In terms of when he is out and about and needing to pay for things, some people spilt up their money and either have the right amount needed for an item or a small amount of money on them. For example, if you knew that your husband was walking to the shop to buy a newspaper you can ensure that he has enough to cover this and not much extra if you are concerned. Some people do find using contactless payments easier as they don’t have to worry about handling cash, and although this works for some people it can cause concern if someone was prone to losing their bank card so something to think through.

It may help to encourage him to keep receipts, so receipts from the ATM as well as in shops, as this would be able to give you both an overview of what is being spent and what cash is outstanding. If you were then concerned and a pattern emerges around when/where money was going missing this can help in getting to the cause and finding a way round it.

There are more suggestions in our booklet ‘Managing your money’ - https://www.alzheimers.org.uk/get-s...actsheets/living-with-dementia-managing-money both you and your husband may find this useful.
 

SamC

Registered User
Aug 5, 2013
22
0
I have no one local to take care of money for me to meet my immediate needs. My son lives too far away for this, even if I give him Power of Attorney. I suffer from ME/CFS and it is already hard to get cash as I am mostly housebound. I live in an Independent Living Retirement Flat. I have no idea how I will manage with money as my health gets worse with no one to help other than professional carers.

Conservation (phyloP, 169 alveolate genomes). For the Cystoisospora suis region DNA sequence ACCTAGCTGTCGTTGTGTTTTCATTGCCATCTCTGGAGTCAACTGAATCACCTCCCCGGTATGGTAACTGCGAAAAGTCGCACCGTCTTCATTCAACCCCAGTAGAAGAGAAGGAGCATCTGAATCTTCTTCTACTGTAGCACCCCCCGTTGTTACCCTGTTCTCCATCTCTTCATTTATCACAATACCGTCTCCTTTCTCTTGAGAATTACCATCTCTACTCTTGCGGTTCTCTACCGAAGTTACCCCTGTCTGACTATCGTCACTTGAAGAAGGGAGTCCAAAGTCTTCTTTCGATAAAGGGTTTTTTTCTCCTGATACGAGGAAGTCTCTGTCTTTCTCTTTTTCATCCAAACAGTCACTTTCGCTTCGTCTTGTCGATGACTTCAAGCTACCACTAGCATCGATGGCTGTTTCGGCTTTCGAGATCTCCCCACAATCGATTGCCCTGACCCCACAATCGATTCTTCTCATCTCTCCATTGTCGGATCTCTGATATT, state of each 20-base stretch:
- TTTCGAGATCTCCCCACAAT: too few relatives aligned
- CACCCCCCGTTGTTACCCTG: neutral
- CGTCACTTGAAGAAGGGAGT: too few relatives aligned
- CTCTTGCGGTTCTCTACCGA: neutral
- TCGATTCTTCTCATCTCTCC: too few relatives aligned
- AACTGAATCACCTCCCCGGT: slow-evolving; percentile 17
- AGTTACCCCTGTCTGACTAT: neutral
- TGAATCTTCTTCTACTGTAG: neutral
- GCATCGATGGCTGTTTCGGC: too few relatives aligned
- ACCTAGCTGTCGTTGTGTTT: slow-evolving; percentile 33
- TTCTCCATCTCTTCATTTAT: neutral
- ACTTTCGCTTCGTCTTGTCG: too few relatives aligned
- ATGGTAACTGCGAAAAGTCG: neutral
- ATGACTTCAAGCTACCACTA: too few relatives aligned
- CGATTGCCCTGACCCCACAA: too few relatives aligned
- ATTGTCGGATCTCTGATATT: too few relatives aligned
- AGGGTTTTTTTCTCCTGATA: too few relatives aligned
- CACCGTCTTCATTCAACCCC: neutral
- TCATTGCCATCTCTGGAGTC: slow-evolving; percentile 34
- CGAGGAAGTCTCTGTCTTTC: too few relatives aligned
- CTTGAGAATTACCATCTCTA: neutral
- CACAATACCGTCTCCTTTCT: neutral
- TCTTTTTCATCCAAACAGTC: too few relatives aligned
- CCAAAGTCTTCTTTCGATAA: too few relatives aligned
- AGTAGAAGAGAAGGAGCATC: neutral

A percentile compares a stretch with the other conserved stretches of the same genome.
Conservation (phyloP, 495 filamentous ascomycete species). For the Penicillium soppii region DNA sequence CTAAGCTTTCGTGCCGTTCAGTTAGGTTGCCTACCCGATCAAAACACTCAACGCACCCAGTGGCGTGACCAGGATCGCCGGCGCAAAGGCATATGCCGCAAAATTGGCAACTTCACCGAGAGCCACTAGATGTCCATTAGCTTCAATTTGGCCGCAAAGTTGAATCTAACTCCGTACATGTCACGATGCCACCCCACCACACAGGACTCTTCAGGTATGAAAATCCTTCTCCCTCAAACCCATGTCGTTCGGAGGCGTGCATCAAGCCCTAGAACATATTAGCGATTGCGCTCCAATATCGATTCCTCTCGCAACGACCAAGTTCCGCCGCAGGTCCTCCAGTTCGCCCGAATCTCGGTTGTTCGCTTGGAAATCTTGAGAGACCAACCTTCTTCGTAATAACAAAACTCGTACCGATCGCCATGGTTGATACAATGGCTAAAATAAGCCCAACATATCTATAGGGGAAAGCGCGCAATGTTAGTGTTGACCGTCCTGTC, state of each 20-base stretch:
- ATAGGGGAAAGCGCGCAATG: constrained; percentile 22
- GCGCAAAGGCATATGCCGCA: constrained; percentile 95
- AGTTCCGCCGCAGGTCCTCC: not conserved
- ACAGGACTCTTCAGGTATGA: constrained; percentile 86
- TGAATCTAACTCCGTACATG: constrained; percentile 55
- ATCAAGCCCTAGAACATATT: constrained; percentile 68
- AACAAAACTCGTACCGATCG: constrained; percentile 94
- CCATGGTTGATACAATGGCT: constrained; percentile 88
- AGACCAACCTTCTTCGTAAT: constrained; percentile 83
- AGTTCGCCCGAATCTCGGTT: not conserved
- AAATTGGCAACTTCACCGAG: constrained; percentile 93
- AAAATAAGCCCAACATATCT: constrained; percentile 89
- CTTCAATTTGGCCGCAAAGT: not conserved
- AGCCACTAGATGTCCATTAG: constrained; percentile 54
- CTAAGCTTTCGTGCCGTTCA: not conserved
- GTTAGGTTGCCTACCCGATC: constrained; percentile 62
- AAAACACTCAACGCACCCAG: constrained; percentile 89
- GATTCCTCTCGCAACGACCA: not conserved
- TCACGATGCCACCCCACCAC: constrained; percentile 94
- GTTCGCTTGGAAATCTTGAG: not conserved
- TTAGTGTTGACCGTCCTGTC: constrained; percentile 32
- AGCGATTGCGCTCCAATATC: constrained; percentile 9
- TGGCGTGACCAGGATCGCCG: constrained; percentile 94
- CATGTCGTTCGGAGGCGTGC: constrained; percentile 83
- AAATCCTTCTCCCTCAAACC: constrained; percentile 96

Hi

Thanks for your question. I would suggest as a starting point to look at our booklet managing your money https://www.alzheimers.org.uk/get-s...actsheets/living-with-dementia-managing-money - as this does have many suggestions that other people have found helpful.

You may have already done this but you can speak to your bank about how they can help. Some banks do have different ways that they can help people with managing their accounts and helping people that experience difficulties, an example is that some banks now offer video calls for people that can’t get into their bank or find this difficult but also don’t want to speak on the phone as they would much rather see the person they are dealing with.

If you haven’t already set up direct debits, these can help in terms of organising your bills. Online banking may be helpful to you too as you can keep track of your finances and also arrange to pay for things through bank transfers if you don’t have cash to hand. Technology now also allows people to pay on a smart phone and so there are a few options available – again your bank should assist you with finding what will work for you. If technology isn’t suitable for you, then people should and do still accept cheques and if you have problems signing/writing cheques you can get a signature stamp, but do check with your bank that they will accept this, and they may also be able to assist with getting one for you.